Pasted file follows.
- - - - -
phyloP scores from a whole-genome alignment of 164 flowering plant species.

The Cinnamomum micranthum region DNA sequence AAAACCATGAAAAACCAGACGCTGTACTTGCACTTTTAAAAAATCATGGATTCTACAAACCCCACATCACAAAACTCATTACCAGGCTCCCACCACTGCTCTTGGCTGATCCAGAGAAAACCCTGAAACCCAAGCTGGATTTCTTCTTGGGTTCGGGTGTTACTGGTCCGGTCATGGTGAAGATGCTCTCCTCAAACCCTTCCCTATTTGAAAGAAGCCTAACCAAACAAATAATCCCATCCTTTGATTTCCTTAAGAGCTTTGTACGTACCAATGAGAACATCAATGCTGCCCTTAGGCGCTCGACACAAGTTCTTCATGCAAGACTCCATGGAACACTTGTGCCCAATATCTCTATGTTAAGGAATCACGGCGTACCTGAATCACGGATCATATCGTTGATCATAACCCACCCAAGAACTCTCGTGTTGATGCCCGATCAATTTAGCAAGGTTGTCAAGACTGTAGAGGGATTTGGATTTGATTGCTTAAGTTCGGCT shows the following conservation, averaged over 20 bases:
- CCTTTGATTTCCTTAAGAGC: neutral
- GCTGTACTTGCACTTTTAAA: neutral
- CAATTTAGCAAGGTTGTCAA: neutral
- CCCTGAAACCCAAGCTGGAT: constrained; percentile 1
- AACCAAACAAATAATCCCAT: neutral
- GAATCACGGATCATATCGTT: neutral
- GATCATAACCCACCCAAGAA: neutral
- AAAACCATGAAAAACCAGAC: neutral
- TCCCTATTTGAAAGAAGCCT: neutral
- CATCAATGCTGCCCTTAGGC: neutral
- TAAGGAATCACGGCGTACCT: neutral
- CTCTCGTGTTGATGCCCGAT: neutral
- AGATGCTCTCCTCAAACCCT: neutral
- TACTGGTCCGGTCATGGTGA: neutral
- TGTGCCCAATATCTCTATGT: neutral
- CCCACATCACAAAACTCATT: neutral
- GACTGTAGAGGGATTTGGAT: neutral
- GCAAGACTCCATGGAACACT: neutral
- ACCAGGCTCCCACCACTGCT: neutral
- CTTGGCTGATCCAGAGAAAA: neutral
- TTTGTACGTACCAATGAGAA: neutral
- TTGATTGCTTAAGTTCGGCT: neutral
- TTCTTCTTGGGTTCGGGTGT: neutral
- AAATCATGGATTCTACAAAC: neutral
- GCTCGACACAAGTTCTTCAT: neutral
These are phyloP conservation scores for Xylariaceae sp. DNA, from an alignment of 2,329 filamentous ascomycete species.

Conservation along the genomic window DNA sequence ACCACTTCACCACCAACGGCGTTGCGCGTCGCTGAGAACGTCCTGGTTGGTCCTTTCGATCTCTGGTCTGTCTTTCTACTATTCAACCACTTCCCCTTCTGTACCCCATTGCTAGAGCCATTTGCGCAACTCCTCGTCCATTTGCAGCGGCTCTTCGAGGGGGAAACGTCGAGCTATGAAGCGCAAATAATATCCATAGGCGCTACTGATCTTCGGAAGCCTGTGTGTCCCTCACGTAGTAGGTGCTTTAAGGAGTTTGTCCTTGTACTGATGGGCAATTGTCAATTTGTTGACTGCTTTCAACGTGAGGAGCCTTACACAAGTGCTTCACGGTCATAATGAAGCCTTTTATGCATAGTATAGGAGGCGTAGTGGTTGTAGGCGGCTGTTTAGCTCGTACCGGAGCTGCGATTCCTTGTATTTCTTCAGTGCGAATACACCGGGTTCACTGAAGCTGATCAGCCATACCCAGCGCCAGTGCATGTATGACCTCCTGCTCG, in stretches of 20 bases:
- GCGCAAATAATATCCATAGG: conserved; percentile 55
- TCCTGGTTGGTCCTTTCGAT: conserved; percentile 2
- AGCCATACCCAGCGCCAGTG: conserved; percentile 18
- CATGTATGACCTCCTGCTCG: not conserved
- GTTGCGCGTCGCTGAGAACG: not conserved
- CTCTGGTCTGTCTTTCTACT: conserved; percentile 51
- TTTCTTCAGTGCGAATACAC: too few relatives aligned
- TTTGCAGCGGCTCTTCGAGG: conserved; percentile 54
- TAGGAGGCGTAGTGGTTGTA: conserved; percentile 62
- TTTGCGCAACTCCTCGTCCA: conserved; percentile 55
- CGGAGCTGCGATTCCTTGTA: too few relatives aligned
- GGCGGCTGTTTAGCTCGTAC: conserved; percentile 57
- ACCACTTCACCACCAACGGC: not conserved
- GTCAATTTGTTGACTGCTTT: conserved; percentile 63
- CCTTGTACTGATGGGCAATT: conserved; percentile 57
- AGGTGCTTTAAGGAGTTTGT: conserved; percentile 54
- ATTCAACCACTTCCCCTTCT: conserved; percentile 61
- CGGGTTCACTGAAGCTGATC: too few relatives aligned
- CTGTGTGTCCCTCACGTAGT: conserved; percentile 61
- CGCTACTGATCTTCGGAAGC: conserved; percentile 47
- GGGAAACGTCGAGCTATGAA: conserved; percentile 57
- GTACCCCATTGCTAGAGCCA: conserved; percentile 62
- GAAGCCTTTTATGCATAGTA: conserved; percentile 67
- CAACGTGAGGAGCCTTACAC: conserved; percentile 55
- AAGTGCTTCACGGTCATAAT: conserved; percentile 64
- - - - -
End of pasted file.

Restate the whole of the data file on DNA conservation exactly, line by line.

phyloP scores from a whole-genome alignment of 164 flowering plant species.

The Cinnamomum micranthum region DNA sequence AAAACCATGAAAAACCAGACGCTGTACTTGCACTTTTAAAAAATCATGGATTCTACAAACCCCACATCACAAAACTCATTACCAGGCTCCCACCACTGCTCTTGGCTGATCCAGAGAAAACCCTGAAACCCAAGCTGGATTTCTTCTTGGGTTCGGGTGTTACTGGTCCGGTCATGGTGAAGATGCTCTCCTCAAACCCTTCCCTATTTGAAAGAAGCCTAACCAAACAAATAATCCCATCCTTTGATTTCCTTAAGAGCTTTGTACGTACCAATGAGAACATCAATGCTGCCCTTAGGCGCTCGACACAAGTTCTTCATGCAAGACTCCATGGAACACTTGTGCCCAATATCTCTATGTTAAGGAATCACGGCGTACCTGAATCACGGATCATATCGTTGATCATAACCCACCCAAGAACTCTCGTGTTGATGCCCGATCAATTTAGCAAGGTTGTCAAGACTGTAGAGGGATTTGGATTTGATTGCTTAAGTTCGGCT shows the following conservation, averaged over 20 bases:
- CCTTTGATTTCCTTAAGAGC: neutral
- GCTGTACTTGCACTTTTAAA: neutral
- CAATTTAGCAAGGTTGTCAA: neutral
- CCCTGAAACCCAAGCTGGAT: constrained; percentile 1
- AACCAAACAAATAATCCCAT: neutral
- GAATCACGGATCATATCGTT: neutral
- GATCATAACCCACCCAAGAA: neutral
- AAAACCATGAAAAACCAGAC: neutral
- TCCCTATTTGAAAGAAGCCT: neutral
- CATCAATGCTGCCCTTAGGC: neutral
- TAAGGAATCACGGCGTACCT: neutral
- CTCTCGTGTTGATGCCCGAT: neutral
- AGATGCTCTCCTCAAACCCT: neutral
- TACTGGTCCGGTCATGGTGA: neutral
- TGTGCCCAATATCTCTATGT: neutral
- CCCACATCACAAAACTCATT: neutral
- GACTGTAGAGGGATTTGGAT: neutral
- GCAAGACTCCATGGAACACT: neutral
- ACCAGGCTCCCACCACTGCT: neutral
- CTTGGCTGATCCAGAGAAAA: neutral
- TTTGTACGTACCAATGAGAA: neutral
- TTGATTGCTTAAGTTCGGCT: neutral
- TTCTTCTTGGGTTCGGGTGT: neutral
- AAATCATGGATTCTACAAAC: neutral
- GCTCGACACAAGTTCTTCAT: neutral
These are phyloP conservation scores for Xylariaceae sp. DNA, from an alignment of 2,329 filamentous ascomycete species.

Conservation along the genomic window DNA sequence ACCACTTCACCACCAACGGCGTTGCGCGTCGCTGAGAACGTCCTGGTTGGTCCTTTCGATCTCTGGTCTGTCTTTCTACTATTCAACCACTTCCCCTTCTGTACCCCATTGCTAGAGCCATTTGCGCAACTCCTCGTCCATTTGCAGCGGCTCTTCGAGGGGGAAACGTCGAGCTATGAAGCGCAAATAATATCCATAGGCGCTACTGATCTTCGGAAGCCTGTGTGTCCCTCACGTAGTAGGTGCTTTAAGGAGTTTGTCCTTGTACTGATGGGCAATTGTCAATTTGTTGACTGCTTTCAACGTGAGGAGCCTTACACAAGTGCTTCACGGTCATAATGAAGCCTTTTATGCATAGTATAGGAGGCGTAGTGGTTGTAGGCGGCTGTTTAGCTCGTACCGGAGCTGCGATTCCTTGTATTTCTTCAGTGCGAATACACCGGGTTCACTGAAGCTGATCAGCCATACCCAGCGCCAGTGCATGTATGACCTCCTGCTCG, in stretches of 20 bases:
- GCGCAAATAATATCCATAGG: conserved; percentile 55
- TCCTGGTTGGTCCTTTCGAT: conserved; percentile 2
- AGCCATACCCAGCGCCAGTG: conserved; percentile 18
- CATGTATGACCTCCTGCTCG: not conserved
- GTTGCGCGTCGCTGAGAACG: not conserved
- CTCTGGTCTGTCTTTCTACT: conserved; percentile 51
- TTTCTTCAGTGCGAATACAC: too few relatives aligned
- TTTGCAGCGGCTCTTCGAGG: conserved; percentile 54
- TAGGAGGCGTAGTGGTTGTA: conserved; percentile 62
- TTTGCGCAACTCCTCGTCCA: conserved; percentile 55
- CGGAGCTGCGATTCCTTGTA: too few relatives aligned
- GGCGGCTGTTTAGCTCGTAC: conserved; percentile 57
- ACCACTTCACCACCAACGGC: not conserved
- GTCAATTTGTTGACTGCTTT: conserved; percentile 63
- CCTTGTACTGATGGGCAATT: conserved; percentile 57
- AGGTGCTTTAAGGAGTTTGT: conserved; percentile 54
- ATTCAACCACTTCCCCTTCT: conserved; percentile 61
- CGGGTTCACTGAAGCTGATC: too few relatives aligned
- CTGTGTGTCCCTCACGTAGT: conserved; percentile 61
- CGCTACTGATCTTCGGAAGC: conserved; percentile 47
- GGGAAACGTCGAGCTATGAA: conserved; percentile 57
- GTACCCCATTGCTAGAGCCA: conserved; percentile 62
- GAAGCCTTTTATGCATAGTA: conserved; percentile 67
- CAACGTGAGGAGCCTTACAC: conserved; percentile 55
- AAGTGCTTCACGGTCATAAT: conserved; percentile 64